Herman Cain: No Exemptions For The Poor With His Regressive Consumption Tax

For the second week in a row on the Sunday shows, Herman Cain was out there pushing his regressive 9-9-9 tax plan, this week going so far as to say he would not even allow the poor to be exempt from paying taxes on food. From Think Progress --
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For the second week in a row on the Sunday shows, Herman Cain was out there pushing his regressive 9-9-9 tax plan, this week going so far as to say he would not even allow the poor to be exempt from paying taxes on food.

From Think Progress -- Herman Cain: Tax Poor People’s Food To Finance Massive Tax Break For The Rich:

The centerpiece of former pizza czar Herman Cain’s presidential campaign is his “999″ plan, which would slash taxes on the wealthy, drive up deficits to the worst point since World War II, and force low-income Americans to pay a massive nine times their current tax rate. In an interview this morning with CNN’s Candy Crowley, Cain even said food and clothing would not be exempt from the 9 percent national sales tax he would put in place if elected president. Indeed, he said it would be “fair” for a poor person to pay as much in sales taxes as Crowley does [...]

Because he says his plan would lower the income tax for some Americans — and, by his calculations, leave people with more money to spend — Cain seems to think his plan would leave low-income Americans with more money. He is wrong. Presently, the bottom quintile of earners pays about 2 percent of their income in federal taxes. Under Cain’s plan, their taxes would increase all the way up to 18 percent. [...]

This week, Cain said his plan would not be regressive because “It expands the base so that everybody has a lower rate. And it is not regressive on the poor.” Clearly, he is ignoring how his tax plan would actually affect hardworking Americans, especially when it comes to the food they buy so that they can feed their families.

Full transcript via CNN below the fold.

CROWLEY: Let me move you to your plan.

CAIN: Okay.

CROWLEY: 999. I know you love to talk about this. So, this would be -- your plan would be to have everybody pay 9 percent of their gross income and the only thing you could deduct would be charitable contributions.

CAIN: Correct.

CROWLEY: 9 percent corporate tax rate, now at 35 percent just for purposes of comparison. And then a 9 percent sales tax or consumption tax.

CAIN: Yes. CROWLEY: So the criticism of this has been, a, it won't raise enough money as much money as is need, and, b, it is really regressive, because I would pay the same amount for a blouse in taxes as someone making $10,000 a year and that's regressive. It's not fair.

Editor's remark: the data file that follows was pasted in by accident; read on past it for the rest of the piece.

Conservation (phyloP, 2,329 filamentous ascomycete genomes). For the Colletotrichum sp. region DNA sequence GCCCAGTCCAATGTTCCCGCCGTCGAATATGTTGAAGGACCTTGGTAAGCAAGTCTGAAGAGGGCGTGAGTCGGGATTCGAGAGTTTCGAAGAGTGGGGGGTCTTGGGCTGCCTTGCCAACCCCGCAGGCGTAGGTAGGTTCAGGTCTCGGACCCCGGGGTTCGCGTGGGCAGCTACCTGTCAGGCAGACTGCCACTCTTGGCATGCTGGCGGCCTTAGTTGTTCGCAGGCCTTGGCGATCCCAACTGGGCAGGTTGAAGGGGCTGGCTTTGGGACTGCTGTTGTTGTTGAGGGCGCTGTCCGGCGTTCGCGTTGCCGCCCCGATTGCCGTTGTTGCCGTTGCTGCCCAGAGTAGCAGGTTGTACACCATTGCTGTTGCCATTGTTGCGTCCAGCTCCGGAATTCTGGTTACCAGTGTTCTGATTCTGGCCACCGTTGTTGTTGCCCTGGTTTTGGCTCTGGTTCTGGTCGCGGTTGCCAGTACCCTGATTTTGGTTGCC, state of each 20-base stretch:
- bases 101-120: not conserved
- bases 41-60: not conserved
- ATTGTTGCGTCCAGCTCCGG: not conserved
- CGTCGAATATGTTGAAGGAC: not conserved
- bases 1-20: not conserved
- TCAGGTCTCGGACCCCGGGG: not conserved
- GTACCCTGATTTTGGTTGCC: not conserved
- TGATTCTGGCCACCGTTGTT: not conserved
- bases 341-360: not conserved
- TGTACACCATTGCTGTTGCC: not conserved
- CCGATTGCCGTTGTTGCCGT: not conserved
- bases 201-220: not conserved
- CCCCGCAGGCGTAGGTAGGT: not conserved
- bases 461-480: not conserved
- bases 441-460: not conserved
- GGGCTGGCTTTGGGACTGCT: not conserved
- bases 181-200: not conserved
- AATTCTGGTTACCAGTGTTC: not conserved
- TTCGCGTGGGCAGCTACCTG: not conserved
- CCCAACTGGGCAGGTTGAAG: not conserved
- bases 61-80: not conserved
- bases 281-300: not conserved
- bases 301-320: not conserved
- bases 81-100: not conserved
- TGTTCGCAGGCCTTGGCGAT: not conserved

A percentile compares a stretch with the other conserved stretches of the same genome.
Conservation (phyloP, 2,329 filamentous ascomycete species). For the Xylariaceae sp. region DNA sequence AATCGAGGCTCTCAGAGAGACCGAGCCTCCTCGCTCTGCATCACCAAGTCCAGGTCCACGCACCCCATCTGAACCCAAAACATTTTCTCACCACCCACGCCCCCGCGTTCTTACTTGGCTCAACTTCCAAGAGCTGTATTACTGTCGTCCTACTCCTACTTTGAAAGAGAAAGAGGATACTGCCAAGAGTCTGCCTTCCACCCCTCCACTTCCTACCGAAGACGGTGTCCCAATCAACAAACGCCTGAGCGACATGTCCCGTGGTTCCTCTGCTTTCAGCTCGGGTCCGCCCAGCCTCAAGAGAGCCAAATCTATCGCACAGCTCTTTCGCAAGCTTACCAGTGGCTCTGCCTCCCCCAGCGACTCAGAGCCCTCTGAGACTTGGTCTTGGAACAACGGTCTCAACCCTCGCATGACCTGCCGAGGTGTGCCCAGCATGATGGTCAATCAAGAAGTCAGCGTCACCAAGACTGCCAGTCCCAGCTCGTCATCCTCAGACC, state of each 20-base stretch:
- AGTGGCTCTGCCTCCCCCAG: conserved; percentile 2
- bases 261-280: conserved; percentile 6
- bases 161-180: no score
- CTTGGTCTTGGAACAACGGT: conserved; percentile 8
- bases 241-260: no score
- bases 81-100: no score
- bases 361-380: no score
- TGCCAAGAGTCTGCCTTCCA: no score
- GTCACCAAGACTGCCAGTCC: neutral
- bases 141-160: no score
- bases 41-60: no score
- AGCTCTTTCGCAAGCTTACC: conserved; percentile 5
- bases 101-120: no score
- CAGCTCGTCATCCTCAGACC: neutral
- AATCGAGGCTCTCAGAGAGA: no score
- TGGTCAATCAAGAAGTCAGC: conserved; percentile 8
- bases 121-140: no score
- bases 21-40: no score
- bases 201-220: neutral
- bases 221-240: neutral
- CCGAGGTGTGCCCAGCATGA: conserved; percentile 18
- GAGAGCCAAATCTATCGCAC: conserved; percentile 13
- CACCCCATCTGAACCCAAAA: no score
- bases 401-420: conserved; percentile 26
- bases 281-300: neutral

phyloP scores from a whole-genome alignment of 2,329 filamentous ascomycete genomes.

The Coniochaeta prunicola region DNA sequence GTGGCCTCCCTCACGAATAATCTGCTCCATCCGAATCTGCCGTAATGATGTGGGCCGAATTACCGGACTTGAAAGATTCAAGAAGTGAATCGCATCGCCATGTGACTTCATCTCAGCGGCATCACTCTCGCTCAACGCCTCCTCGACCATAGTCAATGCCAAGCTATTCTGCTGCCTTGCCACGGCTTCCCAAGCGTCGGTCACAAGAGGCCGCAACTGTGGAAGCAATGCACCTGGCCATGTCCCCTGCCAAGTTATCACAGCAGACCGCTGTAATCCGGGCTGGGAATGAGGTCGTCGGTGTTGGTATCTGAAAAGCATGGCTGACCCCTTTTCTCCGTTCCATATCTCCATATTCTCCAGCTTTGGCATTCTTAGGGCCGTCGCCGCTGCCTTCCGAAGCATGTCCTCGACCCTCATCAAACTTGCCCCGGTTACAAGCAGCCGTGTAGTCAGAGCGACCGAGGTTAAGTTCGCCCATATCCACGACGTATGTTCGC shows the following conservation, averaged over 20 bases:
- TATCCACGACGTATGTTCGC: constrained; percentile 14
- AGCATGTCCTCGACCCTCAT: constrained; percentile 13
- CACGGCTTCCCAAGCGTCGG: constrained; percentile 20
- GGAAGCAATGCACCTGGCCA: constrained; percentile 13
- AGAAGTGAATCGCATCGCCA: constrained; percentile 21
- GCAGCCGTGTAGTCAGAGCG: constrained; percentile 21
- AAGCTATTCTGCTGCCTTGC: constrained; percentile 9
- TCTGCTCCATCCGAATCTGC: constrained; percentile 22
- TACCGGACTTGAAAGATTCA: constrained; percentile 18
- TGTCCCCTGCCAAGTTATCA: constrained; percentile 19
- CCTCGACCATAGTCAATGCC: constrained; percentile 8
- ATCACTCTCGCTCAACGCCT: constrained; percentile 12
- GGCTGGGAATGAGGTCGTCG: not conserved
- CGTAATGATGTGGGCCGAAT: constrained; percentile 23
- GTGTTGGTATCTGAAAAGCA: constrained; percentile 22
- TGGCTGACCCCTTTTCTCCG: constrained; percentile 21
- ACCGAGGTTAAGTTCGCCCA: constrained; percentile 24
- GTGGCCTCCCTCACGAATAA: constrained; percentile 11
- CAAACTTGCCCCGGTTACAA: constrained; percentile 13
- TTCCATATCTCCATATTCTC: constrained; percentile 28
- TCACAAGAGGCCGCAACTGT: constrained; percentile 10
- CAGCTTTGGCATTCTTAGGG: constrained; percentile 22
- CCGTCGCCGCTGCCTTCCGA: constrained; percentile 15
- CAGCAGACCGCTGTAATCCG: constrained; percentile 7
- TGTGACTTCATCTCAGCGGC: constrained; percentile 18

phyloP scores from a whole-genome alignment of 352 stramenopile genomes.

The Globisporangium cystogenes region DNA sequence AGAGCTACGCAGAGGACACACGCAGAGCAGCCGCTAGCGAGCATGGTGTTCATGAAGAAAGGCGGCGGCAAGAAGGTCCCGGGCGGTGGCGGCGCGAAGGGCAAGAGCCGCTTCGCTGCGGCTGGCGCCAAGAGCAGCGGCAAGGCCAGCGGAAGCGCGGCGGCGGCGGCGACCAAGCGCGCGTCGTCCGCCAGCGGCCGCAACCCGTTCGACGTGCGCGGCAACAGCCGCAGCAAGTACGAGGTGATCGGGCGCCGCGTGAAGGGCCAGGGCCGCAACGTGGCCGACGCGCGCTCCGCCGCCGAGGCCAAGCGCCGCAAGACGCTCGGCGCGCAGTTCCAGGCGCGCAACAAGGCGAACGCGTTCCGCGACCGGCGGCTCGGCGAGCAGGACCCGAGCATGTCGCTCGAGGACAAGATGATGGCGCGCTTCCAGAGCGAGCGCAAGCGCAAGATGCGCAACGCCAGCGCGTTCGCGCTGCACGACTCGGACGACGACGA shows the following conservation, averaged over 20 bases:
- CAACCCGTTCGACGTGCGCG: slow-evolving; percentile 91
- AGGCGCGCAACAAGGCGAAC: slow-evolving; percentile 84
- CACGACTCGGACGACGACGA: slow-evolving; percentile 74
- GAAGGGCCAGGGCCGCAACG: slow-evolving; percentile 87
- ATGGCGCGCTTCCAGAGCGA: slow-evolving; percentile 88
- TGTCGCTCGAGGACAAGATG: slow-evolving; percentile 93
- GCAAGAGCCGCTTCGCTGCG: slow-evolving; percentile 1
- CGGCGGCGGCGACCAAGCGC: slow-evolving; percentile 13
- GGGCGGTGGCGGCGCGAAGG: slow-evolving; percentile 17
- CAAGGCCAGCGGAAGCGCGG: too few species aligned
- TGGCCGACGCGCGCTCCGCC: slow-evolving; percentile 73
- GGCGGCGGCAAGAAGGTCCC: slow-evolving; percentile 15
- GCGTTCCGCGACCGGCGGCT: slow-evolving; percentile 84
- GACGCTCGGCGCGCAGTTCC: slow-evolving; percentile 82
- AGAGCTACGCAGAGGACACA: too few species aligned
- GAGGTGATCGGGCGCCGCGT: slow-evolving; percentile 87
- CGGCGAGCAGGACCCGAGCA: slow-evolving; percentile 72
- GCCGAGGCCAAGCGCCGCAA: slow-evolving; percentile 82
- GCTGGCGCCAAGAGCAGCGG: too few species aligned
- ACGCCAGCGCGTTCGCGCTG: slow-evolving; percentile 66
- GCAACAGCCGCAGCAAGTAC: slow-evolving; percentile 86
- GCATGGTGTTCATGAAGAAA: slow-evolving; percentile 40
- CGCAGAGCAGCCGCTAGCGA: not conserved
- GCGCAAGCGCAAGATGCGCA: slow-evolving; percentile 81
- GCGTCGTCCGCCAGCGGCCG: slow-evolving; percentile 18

CAIN: Let me start with the first one about how much revenue it will raise. The people who are saying it will not be revenue-neutral? They are absolutely wrong because they did a static analysis. We had this done with the dynamic analysis with an outside independent firm so they are making an erroneous assumption.

Relative to regression. No, it is not. If you take a family of four at $50,000, and $25,000, start with the fact that if they're getting a paycheck, they pay 15.3% in the payroll tax like you pointed out earlier.

CROWLEY: Social Security...

CAIN: Social Security and Medicare. So that 15.3 becomes 9 percent. That's a six percentage point differential.

Now let's take someone making $50,000 a year. We can do it for $25,000 or $50,000. It doesn't matter. You now have -- they will pay in taxes based on standard deductions, and standard exemptions if they're making $50,000 a year, family of four, they're going to pay over $10,000 in total taxes.

Go to the 999 plan. They're going to pay $4,500. So they have a $5,500 gap to apply to the sales tax. If the person applies that to both new and used goods, they will come out just fine.

CROWLEY: Is there any exception, as you see it, in this consumption tax? Would you -- except for clothing perhaps? Except for food? Would food be a consumption?

CAIN: No, you don't have to do that.

CROWLEY: No food, clothing?

CAIN: No. You don't have to do that. No. Because that 6 percentage point difference makes up for a lot of the sales tax that people will have to pay. Here's the thing that people don't talk about...

CROWLEY: I'm sorry, but I think I misunderstood you.

CAIN: OK.

CROWLEY: You would make an exemption for food and clothing?

CAIN: No, no, no.

CROWLEY: No exemptions to the sales tax.

CAIN: No, you don't need those exemptions. No, you don't need those exemptions.

CROWLEY: So a person poor person is paying the same amount of tax on groceries as I am.

CAIN: Right. Now...

CROWLEY: Does that sound fair to you, just in a vacuum?

CAIN: Yes, it does sound fair, because of the other point that I'm about to make. If they need to buy a car or a home or some hard goods that are used, they pay no taxes. So they have an opportunity for them to leverage their income.

The assumption made by the critics is that they're going to spend all of the rest of their money on new goods. No. That's not how my parents did it. They knew how to stretch a dollar. So to say that it is regressive is based upon erroneous assumptions.

CROWLEY: Let me have you hold it right there. We'll be right back with Herman Cain.

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